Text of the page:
Harvard researchers: ‘Absurdly outdated’ medical education needs more emphasis on analytics

The state of hospitality education
The medical education system is in dire need of a 21st-century makeover with a bigger emphasis on data analytics.

Love them or hate them, computers are becoming more ingrained in 21st century medical care. And in an increasingly data-driven industry, medical education hasn’t kept pace.

Physicians might curse their computers for sucking time away from patients or turning them into “data entry clerks,” but computers aren’t to blame, according to two health policy researchers from Harvard Medical School. As algorithms gradually outperform the human mind, clinicians need to place more emphasis on data science to get the most out of advanced analytics and machine learning that could have a significant impact on medical care care.

“Today’s medical education system is ill-prepared to meet these needs,” Ziad Obermeyer, M.D., and Thomas H. Lee, M.D., who also serves as chief medical officer at Press Ganey, wrote in the New England Journal of Medicine. “Undergraduate premedical requirements are absurdly outdated. Medical education does little to train doctors in the data science, statistics, or behavioral science required to develop, evaluate, and apply algorithms in clinical practice.”

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The authors say current medical complexities outmatch even the brightest human minds, but effective use of technology will allow clinicians to comb through troves of data to predict deadly illness like stroke and cardiac disease.

But that’s only possible if medical teams adopt new members: Clinicians well-versed in computer science that can interpret analytics designed to “systematically analyze every heartbeat” that can treat “tens of thousands of Americans who might otherwise drop dead unexpectedly in any given year.”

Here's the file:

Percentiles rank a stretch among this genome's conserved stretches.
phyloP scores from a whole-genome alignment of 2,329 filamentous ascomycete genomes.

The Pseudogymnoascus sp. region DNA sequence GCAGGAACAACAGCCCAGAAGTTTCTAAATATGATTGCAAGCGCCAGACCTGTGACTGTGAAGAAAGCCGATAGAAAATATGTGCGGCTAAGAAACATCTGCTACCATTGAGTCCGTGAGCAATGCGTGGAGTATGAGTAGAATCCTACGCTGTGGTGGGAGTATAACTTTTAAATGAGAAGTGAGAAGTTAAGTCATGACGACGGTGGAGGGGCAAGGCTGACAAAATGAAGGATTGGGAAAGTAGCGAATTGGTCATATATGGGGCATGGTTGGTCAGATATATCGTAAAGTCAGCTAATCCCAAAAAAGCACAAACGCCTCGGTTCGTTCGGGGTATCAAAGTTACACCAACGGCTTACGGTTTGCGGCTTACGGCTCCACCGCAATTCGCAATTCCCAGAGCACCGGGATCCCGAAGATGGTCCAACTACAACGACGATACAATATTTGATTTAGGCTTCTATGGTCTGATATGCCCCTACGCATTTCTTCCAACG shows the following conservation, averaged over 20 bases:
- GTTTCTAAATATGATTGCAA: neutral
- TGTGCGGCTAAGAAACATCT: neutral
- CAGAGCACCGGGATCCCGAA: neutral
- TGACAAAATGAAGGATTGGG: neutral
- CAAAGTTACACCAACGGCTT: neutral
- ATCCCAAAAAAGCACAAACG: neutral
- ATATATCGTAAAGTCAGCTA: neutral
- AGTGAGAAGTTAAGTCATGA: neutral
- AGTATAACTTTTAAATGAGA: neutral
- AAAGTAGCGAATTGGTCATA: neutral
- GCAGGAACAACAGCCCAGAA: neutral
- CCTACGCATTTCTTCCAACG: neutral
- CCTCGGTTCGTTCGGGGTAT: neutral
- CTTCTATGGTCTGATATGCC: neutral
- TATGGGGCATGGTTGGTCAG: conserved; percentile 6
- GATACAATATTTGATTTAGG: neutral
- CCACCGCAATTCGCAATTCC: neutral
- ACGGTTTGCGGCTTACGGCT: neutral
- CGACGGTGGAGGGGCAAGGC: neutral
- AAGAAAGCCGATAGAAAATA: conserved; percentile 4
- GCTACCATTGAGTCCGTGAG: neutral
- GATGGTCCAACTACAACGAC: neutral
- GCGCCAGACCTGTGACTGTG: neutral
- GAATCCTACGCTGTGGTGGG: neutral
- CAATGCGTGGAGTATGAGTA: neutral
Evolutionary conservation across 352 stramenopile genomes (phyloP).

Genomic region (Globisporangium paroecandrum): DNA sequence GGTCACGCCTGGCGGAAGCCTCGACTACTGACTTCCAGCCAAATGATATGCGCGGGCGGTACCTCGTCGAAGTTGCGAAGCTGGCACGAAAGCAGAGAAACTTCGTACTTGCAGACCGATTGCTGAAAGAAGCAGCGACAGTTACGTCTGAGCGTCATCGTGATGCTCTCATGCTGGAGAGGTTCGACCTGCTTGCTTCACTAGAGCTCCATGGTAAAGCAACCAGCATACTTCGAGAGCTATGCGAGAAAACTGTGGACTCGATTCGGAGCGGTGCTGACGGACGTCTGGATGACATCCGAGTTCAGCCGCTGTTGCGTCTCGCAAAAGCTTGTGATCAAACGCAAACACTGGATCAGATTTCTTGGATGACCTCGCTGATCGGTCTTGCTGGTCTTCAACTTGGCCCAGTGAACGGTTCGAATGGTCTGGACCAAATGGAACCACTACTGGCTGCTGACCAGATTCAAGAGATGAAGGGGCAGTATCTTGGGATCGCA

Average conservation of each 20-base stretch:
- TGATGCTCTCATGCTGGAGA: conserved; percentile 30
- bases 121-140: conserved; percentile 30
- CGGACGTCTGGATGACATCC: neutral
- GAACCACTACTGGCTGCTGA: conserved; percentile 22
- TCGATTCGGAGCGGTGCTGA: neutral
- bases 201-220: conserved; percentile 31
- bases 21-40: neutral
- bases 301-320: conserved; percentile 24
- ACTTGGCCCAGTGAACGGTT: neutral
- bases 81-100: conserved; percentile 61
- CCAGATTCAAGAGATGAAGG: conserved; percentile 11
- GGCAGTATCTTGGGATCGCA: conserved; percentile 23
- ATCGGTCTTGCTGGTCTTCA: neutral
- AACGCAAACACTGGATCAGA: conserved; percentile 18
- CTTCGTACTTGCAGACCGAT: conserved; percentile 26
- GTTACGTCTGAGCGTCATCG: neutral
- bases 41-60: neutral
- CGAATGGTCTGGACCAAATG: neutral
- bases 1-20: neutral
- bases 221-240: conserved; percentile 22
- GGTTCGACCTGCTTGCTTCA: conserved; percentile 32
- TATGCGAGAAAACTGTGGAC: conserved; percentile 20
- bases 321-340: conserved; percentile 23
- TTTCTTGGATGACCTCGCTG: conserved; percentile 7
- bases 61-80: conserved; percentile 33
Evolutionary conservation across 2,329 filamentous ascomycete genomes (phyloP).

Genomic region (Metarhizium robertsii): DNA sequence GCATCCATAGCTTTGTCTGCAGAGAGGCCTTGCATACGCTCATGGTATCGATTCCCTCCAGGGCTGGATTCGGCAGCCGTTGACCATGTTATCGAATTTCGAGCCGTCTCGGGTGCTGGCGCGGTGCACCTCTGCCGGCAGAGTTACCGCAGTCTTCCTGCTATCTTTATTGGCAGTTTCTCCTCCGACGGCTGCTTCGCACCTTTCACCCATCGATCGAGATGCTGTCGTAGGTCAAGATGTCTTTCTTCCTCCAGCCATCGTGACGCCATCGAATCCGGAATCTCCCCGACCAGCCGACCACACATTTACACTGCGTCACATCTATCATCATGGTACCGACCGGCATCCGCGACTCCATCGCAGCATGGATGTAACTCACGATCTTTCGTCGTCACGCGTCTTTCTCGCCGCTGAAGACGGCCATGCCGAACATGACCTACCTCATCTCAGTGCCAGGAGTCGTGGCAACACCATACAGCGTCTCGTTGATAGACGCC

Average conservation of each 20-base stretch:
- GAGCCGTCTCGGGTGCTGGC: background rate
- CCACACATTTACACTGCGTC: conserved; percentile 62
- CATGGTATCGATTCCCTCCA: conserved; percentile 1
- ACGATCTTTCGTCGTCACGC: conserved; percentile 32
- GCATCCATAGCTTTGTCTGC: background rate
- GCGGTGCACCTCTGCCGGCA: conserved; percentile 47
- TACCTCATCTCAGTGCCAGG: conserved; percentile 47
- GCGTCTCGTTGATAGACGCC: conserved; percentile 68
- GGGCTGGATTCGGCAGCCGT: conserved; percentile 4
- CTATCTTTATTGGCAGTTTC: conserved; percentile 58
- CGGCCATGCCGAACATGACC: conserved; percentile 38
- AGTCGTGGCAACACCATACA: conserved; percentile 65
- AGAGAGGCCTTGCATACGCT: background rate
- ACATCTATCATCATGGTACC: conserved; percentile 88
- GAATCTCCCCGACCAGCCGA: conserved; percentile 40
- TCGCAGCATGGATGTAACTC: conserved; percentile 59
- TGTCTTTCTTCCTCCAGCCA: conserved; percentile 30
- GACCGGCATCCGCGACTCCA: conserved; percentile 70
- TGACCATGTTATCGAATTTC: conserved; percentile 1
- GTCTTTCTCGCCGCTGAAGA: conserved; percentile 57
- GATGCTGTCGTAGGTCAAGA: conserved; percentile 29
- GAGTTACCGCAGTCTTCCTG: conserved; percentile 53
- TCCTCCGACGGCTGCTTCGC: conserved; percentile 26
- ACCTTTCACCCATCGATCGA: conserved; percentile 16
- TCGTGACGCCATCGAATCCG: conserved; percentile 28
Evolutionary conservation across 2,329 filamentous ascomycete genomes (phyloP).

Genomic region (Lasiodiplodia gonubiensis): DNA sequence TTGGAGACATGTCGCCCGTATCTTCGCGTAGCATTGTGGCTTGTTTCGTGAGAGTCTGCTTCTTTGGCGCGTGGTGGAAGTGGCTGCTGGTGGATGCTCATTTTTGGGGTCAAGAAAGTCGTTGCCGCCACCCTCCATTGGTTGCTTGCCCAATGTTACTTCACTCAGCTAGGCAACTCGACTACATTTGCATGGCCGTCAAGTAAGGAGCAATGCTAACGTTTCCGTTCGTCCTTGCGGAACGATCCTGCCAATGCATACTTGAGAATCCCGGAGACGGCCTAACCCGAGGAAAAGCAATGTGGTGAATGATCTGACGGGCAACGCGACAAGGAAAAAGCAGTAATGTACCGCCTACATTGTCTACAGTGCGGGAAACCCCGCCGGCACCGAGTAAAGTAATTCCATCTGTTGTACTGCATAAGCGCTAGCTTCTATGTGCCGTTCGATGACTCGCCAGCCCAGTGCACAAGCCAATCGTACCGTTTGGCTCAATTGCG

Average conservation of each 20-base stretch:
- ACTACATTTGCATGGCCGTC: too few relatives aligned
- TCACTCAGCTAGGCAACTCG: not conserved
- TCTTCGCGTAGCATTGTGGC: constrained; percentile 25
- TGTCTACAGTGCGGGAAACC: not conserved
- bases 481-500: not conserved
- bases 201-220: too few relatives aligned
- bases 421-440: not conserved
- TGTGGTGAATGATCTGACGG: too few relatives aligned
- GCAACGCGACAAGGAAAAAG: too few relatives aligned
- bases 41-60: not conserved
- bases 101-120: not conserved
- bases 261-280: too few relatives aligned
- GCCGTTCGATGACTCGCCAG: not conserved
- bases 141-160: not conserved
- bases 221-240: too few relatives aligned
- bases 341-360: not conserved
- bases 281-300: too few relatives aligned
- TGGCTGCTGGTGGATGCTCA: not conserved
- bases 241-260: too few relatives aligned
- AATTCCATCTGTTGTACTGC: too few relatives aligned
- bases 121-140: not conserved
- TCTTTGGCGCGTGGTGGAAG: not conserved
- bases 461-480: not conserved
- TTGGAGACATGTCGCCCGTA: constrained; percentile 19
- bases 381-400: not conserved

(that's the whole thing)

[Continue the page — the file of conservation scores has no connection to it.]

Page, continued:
An inaugural Health Trends Report released by Stanford Medicine earlier this year touched on similar concerns, advocating for physicians to have more training on interpreting data, which will become a core function of their job.

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That’s not to say Obermeyer and Lee see technology as a cure-all for healthcare. In fact, in an interview with NEJM, Obermeyer, who is also an emergency physician at Brigham and Women's Hospital, acknowledged that although algorithms are promising, there are numerous complexities, including the valid concern that developers could build in existing bias buried in EHRs.

He added that even if the industry could overcome significant hurdles associated with integrating patient data, there is currently no “killer app that would change the way doctors diagnose treat or prognosticate.” And while developers and computer scientists are often frustrated with the industry’s slow adoption of technology, validated clinical trials are a critical part of preventing the use of potentially harmful tools.

Which is why updating medical education is a necessary first step. 

“The sooner that can happen the sooner we’ll be able to produce the kinds of people who can really be at the forefront of developing algorithms and doing that in a nuanced clinical way,” he told NEJM.